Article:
Asbestos in the community – natural disasters and infrastructure

The Australian community experienced a number of natural disasters in the 2016–17 year, one particular event in southern Sydney showing that disaster action plans and strategies are changing for the better when it comes to managing damaged property which contains asbestos.

In March 2017, Tropical Cyclone Debbie hit the north coast of Qld causing significant damage to property and its aftermath bring torrential rain and flooding to the east coast of Qld and NSW. A significant number of properties in coastal towns along the east coast of Australia were built using asbestos-cement ‘fibro’ sheeting so every natural disaster that occurs brings a new set of challenges in preventing exposure to that damaged asbestos.

Illegal dumping of asbestos material in the community

The media reporting of instances of illegal asbestos materials dumping in the community continued to be of concern to the agency, with a number of high-profile dumping events occurring across the country.

During the 2016–17 reporting year, the NSW Independent Commission Against Corruption conducted an investigation into illegal asbestos waste dumping involving alleged bribery of a NSW Government employee responsible for investigating these illegal dumping events. Allegations in this case included the Western Sydney Regional Illegal Dumping Squad officer soliciting bribes from people in return for not investigating their illegal asbestos dumping activities.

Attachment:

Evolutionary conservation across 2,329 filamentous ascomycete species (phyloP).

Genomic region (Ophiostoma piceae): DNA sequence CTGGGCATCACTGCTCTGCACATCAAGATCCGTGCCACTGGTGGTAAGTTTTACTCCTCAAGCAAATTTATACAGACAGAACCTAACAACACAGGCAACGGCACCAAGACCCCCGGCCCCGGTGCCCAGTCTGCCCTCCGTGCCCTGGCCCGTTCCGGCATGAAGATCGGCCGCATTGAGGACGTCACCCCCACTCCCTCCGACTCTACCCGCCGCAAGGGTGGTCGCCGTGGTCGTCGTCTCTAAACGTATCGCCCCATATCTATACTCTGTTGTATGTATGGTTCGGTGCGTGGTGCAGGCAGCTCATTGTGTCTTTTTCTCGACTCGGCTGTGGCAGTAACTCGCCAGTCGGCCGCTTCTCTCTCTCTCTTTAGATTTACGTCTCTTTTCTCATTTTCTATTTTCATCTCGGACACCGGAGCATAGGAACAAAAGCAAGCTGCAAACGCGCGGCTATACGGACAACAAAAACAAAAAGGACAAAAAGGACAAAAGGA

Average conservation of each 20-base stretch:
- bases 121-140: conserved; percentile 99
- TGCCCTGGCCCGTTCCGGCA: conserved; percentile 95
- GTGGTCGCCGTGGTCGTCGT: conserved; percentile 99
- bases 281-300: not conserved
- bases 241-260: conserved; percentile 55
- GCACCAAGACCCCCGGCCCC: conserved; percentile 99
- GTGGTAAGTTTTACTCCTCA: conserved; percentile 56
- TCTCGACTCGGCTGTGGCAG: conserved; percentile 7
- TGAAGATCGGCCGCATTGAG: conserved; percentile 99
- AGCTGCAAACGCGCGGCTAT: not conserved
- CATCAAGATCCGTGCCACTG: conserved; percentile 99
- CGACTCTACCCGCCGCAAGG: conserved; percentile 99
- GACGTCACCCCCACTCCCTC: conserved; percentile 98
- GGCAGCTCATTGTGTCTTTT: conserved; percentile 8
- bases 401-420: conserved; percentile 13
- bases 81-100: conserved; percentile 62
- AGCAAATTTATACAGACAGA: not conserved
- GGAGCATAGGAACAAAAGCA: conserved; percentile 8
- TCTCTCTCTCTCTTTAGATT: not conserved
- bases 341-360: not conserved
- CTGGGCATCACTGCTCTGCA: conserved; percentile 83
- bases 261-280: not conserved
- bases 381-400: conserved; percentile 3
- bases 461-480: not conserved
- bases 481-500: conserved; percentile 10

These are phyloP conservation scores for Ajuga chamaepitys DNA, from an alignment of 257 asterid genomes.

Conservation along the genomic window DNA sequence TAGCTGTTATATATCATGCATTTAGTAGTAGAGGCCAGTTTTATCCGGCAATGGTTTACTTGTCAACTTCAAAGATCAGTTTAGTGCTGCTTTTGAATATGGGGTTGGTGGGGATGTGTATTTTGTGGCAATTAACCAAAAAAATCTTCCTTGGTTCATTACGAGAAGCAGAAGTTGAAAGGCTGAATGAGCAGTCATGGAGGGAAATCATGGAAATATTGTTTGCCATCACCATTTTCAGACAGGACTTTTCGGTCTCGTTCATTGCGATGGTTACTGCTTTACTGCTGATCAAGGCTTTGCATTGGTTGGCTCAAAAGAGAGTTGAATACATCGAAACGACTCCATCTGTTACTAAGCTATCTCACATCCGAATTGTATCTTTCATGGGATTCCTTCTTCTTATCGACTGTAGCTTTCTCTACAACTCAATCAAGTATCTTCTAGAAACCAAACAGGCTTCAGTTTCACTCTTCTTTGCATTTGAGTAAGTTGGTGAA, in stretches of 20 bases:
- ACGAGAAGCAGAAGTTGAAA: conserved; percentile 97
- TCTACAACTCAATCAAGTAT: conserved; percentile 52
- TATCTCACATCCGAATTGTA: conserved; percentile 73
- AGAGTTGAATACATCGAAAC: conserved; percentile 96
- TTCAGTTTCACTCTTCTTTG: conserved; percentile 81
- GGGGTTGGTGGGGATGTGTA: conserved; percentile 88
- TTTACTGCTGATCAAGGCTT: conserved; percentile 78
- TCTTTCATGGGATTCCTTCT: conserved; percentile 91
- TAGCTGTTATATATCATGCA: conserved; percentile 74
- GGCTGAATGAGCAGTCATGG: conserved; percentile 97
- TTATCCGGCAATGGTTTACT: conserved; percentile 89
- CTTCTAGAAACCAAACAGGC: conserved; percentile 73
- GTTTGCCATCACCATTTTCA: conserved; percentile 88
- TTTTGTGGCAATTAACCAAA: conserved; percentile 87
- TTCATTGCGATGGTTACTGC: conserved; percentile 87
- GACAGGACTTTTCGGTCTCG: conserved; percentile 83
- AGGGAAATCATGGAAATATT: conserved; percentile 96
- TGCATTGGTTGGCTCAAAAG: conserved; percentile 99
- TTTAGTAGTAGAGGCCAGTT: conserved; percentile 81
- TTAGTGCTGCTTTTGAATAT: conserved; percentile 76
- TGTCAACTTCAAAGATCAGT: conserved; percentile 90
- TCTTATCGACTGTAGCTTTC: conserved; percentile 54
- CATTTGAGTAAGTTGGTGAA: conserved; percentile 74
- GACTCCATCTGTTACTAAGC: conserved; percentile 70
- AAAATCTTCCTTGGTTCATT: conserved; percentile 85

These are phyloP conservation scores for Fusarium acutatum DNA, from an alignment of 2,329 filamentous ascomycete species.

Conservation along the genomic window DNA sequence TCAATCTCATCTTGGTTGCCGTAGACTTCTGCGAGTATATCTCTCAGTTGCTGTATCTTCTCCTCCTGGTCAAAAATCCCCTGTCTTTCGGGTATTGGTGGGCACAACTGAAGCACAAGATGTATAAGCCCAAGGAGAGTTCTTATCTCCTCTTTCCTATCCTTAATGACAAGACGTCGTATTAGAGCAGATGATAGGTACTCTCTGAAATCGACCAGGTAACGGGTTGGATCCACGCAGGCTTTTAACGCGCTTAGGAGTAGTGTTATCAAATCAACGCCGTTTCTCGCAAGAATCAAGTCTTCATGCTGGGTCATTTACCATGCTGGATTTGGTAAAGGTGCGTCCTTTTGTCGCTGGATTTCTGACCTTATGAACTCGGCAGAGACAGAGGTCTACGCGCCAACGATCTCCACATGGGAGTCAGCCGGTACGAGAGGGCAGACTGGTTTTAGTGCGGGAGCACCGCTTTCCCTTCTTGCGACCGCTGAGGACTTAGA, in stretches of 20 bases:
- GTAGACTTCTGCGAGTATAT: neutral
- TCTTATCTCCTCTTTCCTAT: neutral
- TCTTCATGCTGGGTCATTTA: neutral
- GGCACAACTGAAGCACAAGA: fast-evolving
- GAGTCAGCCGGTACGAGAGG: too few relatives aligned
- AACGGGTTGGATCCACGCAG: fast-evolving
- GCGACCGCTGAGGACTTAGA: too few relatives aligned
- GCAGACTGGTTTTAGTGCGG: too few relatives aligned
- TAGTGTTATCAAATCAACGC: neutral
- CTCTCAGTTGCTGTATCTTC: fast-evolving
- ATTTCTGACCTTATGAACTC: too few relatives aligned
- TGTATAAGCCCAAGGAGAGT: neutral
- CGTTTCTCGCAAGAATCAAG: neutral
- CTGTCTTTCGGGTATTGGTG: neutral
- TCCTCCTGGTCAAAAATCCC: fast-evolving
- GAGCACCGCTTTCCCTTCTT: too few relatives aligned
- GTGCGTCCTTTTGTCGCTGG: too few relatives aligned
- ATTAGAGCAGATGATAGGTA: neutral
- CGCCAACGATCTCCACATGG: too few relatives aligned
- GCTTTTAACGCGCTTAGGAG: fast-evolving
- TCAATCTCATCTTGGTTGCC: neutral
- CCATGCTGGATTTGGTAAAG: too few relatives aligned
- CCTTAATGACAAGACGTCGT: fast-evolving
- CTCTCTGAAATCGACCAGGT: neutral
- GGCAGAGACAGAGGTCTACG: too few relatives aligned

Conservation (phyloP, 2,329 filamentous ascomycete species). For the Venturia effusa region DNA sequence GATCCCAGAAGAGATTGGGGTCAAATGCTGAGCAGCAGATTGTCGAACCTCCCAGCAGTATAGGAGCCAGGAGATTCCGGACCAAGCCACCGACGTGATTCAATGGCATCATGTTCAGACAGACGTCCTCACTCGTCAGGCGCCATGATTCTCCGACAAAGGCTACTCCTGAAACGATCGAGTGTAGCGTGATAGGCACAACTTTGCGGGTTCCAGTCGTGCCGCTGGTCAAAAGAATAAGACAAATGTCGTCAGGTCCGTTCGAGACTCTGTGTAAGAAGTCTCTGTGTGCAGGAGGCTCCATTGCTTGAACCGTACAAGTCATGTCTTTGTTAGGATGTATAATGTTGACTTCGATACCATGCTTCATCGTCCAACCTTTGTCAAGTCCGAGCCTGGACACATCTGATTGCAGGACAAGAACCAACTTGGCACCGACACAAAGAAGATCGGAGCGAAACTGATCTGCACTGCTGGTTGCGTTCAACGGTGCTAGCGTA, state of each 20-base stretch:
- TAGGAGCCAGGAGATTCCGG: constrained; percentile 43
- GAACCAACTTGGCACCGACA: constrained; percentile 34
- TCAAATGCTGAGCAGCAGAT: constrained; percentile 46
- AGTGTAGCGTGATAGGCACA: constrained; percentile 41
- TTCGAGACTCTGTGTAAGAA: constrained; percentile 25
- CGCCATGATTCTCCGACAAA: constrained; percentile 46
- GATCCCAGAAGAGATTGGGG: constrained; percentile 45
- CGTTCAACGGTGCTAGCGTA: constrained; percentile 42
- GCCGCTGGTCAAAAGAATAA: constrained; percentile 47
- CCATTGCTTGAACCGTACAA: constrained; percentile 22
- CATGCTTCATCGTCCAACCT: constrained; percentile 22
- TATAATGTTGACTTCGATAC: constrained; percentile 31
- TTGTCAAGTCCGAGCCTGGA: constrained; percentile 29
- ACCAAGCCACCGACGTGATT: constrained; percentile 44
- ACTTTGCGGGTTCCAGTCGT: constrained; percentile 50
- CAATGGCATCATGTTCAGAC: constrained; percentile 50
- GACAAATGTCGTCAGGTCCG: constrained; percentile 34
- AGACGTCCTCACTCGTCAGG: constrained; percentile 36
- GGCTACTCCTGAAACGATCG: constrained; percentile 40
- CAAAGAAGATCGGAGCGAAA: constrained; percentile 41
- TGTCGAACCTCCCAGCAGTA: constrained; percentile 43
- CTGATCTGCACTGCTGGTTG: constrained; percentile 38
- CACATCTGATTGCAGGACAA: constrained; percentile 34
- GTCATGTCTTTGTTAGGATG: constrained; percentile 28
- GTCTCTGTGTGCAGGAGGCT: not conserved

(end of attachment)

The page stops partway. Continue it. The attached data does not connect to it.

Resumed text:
The ongoing activities of a serial illegal asbestos dumping offender in NSW were highlighted in the media during the reporting year, with reports that he has moved to Vic and operating a similar business in Melbourne. This serial offender has been found guilty in the NSW Land and Environment Court for illegally dumping asbestos more than a dozen times and has been ordered to clean up a number of sites and pay up to $500,000 in fines.

The agency will continue to monitor illegal dumping events to assist in the development of policy, with the assistance of the Asbestos Waste Working Group, regarding effective removal and disposal of asbestos-containing materials.

Asbestos in remote Indigenous communities

The agency published a report in May 2017 which received media attention, finding there are unique challenges with asbestos in remote Australian communities and that the cost of removing asbestos in remote areas can be up to three times higher than for other parts of the country.

Indigenous corporations and land councils have inherited ageing infrastructure that was full of asbestos structures such as housing, churches and public buildings and they require targeted resources to deal with this legacy; in most cases the communities have limited resources and many other priorities to address.

The findings of this study have given remote communities and governments practical options to consider which can overcome the enormous obstacles to dealing with asbestos. The study has examined what works, and sets out effective ways to tackle this problem.